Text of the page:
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Report shows increased satisfaction with council care and support


Latest figures show 67 per cent of adults using Tower Hamlets Council’s social care services are extremely satisfied with their care, an increase of nearly 10 per cent from last year.

John Biggs, Mayor of Tower Hamlets, announced the publication of the Local Account, the annual report of adult social care, during the council’s Cabinet meeting on Wednesday 30 October.

The report, developed together with Healthwatch Tower Hamlets, the organisation representing residents who use health and care services, shows that in 2018/19:

4,719 people received adult social care services in Tower Hamlets.

The council spent £129 million on adult social care services.

624 social care users and 184 unpaid carers got a direct payment from social care – a safe, easy way for people to organise their own support.

The council launched a Carers’ Academy, which is training and supporting unpaid carers in the borough.

The report also highlights the proportion of people with a learning disability in employment has increased, along with the number of people getting an annual health check with their GP.

Mayor Biggs said: “Tower Hamlets has the fastest growing population in the country. As our population ages, it is inevitable that the demand for social care will increase. Despite major challenges facing adult social care providers, I am glad to hear that 94 per cent of service users say social care contributes to a better quality of life.”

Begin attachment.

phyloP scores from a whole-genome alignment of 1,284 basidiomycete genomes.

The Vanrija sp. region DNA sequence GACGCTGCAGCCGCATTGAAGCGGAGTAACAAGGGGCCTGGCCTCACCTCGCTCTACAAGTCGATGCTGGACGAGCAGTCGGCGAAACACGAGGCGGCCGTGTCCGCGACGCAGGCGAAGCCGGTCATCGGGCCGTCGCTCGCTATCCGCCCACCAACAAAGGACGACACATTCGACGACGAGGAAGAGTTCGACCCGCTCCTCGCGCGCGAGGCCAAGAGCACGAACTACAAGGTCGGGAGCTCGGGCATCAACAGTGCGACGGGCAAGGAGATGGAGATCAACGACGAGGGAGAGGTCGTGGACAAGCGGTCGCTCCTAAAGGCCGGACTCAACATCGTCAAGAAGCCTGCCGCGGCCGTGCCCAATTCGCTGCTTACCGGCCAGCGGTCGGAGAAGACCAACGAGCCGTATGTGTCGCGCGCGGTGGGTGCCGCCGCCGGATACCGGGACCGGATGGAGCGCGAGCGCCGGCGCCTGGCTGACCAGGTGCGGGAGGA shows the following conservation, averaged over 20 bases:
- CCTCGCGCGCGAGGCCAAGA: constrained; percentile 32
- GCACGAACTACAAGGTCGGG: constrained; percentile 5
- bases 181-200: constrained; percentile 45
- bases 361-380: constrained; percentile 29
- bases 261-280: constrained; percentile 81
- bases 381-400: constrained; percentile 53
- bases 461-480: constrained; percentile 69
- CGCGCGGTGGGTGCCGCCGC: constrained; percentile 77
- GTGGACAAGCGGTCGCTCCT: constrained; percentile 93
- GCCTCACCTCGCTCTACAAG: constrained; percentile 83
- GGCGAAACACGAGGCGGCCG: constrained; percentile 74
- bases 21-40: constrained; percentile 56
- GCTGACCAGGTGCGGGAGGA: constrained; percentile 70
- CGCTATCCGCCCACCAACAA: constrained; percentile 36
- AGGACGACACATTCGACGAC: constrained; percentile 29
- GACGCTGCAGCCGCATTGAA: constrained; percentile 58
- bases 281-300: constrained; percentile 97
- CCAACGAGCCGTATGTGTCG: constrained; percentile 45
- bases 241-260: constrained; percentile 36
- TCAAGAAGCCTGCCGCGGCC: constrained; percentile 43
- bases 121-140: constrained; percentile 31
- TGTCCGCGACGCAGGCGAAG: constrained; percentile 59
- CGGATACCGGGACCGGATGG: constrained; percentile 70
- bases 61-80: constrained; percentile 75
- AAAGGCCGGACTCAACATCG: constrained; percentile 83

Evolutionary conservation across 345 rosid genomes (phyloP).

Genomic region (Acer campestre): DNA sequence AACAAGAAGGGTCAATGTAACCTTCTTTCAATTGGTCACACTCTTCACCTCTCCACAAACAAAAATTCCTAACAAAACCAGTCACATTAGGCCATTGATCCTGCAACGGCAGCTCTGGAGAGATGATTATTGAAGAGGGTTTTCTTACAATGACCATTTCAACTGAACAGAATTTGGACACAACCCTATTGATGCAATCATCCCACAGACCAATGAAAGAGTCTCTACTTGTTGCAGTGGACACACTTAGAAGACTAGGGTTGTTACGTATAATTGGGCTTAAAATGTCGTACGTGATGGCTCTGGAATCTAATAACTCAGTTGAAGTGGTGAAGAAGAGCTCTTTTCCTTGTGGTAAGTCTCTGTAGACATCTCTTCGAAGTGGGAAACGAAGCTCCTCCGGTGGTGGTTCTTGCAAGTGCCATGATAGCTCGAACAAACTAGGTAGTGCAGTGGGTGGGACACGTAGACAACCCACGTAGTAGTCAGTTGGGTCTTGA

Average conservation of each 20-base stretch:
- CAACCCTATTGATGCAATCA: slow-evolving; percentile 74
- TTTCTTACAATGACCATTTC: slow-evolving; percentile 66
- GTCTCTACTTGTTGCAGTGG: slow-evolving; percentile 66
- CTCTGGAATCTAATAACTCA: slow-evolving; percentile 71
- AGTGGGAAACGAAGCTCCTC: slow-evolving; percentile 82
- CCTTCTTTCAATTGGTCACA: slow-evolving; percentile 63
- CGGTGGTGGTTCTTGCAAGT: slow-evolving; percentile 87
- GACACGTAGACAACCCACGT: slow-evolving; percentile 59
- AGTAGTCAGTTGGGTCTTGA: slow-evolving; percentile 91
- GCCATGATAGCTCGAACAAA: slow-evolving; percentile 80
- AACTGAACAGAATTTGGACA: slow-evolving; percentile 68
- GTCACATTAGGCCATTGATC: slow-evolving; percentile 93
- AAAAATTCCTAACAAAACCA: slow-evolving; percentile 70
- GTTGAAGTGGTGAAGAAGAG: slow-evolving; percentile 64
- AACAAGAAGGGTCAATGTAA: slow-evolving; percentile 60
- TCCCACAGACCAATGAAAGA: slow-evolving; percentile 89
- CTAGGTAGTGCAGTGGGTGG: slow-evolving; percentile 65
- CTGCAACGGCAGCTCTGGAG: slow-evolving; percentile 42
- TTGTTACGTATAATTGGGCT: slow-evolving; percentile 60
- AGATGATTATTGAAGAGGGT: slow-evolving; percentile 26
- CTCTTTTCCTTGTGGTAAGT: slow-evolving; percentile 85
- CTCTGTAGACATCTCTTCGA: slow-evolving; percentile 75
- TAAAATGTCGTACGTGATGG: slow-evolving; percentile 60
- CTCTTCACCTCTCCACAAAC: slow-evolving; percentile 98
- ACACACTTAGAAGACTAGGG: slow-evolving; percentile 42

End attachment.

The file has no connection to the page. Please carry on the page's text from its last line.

The Local Account sets out key priorities for the year ahead. These include: improving how residents can access information and advice about care services; increased choice and personalised support for users; and continued promotion of direct payments to give people control over the care they receive.

Councillor Amina Ali, Cabinet Member for Adults, Health and Wellbeing, said: “I would like to thank social care users and carers, Healthwatch and all our health partners as we continue to work together to drive up standards of care for disabled, frail, vulnerable and elderly residents. Faced with increasing demand for social care and a requirement to make savings, prevention, innovation and promoting independence must continue to be our focus if we are to be sustainable for the future.”